ActRIIB-Fc has also been shown to decrease diet-induced obesity and improve glucose and lipid levels in mice [48]. Importantly, ActRIIB-Fc induced the browning of white adipose tissue (WAT), as shown by increased expression of the thermogenic genes uncoupling protein 1 (UCP1) and peroxisomal proliferator-activated receptor-γ coactivator 1α (PGC1α). Thus, the anti-obesity effect of ActRIIB-Fc is partly by increasing skeletal muscle mass as well as inducing thermogenesis in WAT [52]. Other studies have confirmed that deficiency of myostatin signaling in Mstn-/- mice promotes browning of WAT [5354]. WAT of Mstn-/- mice displays features of brown adipose tissue, e.g., increased expression of including UCP1 and PGC1α, as well as expression of beige adipocyte markers, e.g., Tmem26 and CD137. The enhanced browning of adipose tissue appears to be mediated by irisin (fibronectin type III domain-containing 5, Fndc5), a myokine secreted from skeletal muscle in Mstn-/- mice. Myostatin deficiency stimulates AMPK expression and phosphorylation, which then activates PGC1α and irisin and promotes the browning of adipose tissue and thermogenesis [54]. Another study has shown that the reduction of body fat in Mstn-/- mice is due to increased energy expenditure and leptin sensitivity [55]. The cross-talk of myokines and adipokines may provide novel therapeutic tools for treating obesity, diabetes, and diseases associated with muscle atrophy.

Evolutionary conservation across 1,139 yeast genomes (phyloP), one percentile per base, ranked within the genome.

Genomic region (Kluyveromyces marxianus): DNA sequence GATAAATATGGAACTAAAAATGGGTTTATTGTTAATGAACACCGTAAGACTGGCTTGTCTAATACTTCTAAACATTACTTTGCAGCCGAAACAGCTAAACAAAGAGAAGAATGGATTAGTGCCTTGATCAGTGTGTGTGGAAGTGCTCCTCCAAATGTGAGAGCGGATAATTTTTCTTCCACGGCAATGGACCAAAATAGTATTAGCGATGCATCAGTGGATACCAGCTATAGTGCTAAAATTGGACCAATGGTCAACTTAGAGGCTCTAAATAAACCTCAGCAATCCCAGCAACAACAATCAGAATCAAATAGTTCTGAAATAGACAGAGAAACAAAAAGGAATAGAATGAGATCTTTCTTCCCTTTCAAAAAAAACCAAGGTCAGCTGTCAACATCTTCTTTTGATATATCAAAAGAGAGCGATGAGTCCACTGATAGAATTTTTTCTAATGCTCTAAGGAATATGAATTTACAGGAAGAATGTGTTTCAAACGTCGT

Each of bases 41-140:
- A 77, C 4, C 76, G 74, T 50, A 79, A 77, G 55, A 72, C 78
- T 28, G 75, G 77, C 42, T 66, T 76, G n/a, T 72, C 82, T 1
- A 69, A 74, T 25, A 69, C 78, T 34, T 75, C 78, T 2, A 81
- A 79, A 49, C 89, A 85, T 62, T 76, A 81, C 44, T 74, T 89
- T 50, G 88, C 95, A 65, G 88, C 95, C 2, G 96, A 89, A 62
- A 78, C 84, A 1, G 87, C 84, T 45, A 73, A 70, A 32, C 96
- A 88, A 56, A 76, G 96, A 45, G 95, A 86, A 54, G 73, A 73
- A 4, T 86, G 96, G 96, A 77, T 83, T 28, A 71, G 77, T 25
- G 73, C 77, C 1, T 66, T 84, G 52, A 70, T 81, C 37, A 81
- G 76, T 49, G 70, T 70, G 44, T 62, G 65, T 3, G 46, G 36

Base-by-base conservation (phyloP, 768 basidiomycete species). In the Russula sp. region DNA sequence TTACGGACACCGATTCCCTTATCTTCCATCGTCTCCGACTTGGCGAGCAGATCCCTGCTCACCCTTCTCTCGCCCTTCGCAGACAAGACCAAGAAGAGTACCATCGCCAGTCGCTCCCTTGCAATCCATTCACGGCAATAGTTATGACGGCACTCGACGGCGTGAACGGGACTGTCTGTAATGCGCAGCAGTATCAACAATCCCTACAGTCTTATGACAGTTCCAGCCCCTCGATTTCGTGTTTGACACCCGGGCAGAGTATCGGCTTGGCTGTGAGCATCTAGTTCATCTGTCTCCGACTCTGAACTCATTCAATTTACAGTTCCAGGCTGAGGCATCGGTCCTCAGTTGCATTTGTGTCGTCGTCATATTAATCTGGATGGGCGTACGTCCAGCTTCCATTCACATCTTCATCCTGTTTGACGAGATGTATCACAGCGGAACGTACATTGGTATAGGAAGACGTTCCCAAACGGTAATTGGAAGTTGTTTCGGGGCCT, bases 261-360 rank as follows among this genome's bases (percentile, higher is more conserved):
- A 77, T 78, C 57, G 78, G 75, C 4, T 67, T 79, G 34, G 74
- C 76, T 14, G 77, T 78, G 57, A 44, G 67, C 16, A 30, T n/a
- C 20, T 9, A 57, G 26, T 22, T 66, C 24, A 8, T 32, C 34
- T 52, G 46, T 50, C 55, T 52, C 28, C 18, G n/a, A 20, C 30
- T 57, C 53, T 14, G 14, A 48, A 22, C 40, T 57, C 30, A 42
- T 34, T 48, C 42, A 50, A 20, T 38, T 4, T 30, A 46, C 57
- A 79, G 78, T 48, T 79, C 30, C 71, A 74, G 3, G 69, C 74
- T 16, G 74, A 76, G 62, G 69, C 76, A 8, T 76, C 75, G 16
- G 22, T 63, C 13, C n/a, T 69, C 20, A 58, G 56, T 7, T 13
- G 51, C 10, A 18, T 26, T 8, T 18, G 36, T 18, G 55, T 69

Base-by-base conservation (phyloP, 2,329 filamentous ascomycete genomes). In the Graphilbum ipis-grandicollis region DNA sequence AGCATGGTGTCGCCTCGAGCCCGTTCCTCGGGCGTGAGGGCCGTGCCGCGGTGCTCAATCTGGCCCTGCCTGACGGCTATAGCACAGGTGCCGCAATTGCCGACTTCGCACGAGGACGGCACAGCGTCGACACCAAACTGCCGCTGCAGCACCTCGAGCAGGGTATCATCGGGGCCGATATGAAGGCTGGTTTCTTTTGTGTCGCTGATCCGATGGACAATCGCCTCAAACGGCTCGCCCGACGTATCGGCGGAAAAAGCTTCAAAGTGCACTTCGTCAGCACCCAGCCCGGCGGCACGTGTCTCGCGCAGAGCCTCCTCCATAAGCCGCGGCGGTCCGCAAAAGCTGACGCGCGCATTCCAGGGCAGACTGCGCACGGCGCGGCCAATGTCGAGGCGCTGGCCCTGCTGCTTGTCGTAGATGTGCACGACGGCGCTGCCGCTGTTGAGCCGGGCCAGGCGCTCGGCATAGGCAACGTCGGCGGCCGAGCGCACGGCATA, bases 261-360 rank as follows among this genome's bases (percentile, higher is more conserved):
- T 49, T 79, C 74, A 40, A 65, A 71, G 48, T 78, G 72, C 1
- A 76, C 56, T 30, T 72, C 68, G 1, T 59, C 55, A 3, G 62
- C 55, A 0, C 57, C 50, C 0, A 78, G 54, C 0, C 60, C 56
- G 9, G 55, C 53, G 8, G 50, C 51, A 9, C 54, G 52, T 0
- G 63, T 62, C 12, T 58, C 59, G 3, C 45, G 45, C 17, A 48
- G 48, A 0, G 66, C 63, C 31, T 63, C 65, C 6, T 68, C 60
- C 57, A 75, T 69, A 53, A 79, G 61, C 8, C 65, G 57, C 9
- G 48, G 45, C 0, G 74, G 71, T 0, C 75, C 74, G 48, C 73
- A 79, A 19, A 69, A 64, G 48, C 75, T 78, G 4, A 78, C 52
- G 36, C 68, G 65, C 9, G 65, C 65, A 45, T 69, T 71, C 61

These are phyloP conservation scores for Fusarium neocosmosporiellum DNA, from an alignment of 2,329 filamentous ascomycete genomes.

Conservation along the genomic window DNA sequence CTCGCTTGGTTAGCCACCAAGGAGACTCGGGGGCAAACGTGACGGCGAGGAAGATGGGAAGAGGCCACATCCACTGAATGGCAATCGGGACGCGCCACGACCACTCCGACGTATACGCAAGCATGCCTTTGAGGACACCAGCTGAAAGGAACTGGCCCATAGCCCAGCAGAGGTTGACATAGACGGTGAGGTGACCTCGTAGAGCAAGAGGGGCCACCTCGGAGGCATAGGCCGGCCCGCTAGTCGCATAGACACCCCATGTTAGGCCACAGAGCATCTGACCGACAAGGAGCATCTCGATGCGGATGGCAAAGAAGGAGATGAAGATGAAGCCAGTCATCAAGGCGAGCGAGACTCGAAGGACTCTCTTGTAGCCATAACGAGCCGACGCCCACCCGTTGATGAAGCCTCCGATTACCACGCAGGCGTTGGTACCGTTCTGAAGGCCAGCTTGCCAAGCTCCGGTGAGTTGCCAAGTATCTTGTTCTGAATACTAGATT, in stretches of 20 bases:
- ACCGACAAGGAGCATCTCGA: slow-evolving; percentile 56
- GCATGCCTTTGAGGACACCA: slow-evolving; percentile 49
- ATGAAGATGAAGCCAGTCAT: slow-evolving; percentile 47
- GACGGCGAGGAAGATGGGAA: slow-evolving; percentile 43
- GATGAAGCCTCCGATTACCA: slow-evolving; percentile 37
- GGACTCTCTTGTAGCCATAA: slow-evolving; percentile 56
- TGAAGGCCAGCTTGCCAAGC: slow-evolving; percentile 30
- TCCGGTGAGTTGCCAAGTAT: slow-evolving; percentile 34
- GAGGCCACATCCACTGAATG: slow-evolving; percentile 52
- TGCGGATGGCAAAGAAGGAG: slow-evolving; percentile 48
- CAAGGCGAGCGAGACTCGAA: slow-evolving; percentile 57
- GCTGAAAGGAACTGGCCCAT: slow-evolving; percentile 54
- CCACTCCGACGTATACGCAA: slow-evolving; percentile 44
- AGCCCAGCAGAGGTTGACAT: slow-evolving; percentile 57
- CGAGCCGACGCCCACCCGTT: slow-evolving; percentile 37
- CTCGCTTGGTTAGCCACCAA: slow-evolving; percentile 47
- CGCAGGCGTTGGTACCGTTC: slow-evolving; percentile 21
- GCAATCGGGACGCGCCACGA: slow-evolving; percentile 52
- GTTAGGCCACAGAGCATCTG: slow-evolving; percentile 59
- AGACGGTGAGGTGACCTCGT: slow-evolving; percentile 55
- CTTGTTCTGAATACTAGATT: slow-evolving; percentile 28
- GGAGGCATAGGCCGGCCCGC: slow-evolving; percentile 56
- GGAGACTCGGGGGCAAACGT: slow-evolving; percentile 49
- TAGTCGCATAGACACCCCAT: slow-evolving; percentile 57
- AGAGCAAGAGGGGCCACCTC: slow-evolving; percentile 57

Does myostatin blockade have clinical potential? A double-blind, placebo-controlled study evaluated the safety, pharmacokinetics, and pharmacodynamics of a decoy ActRIIB receptor (ACE-031) in healthy postmenopausal women randomized to receive a single dose of ACE-031 (0.02 to 3 mg/kg subcutaneous) or placebo. ACE-031 treatment had mild adverse events and produced significant increases of lean mass and thigh muscle volume at day 29 in those receiving 3 mg/kg. Moreover, ACE-031 treatment increased adiponectin by 51.3% and decreased leptin by 27.7% demonstrating a favorable metabolic profile [56]. Androgen deprivation therapy for prostate cancer causes sarcopenia and increased body fat. An anti-myostatin peptibody (AMG 745/Mu-S) was evaluated in men undergoing androgen deprivation therapy for non-metastatic prostate cancer [57]. The adverse events in AMG 745 versus placebo treated groups were: diarrhea (13% vs. 9%), fatigue (13% vs. 4%), contusion (10% vs. 0%), and injection site bruising (6% vs. 4%). AMG 745 treatment increased the lean body mass and decreased fat mass. These preliminary results provide support for further investigation into the safety profile and of therapeutic uses of myostatin blockade to reduce sarcopenia and improve metabolism.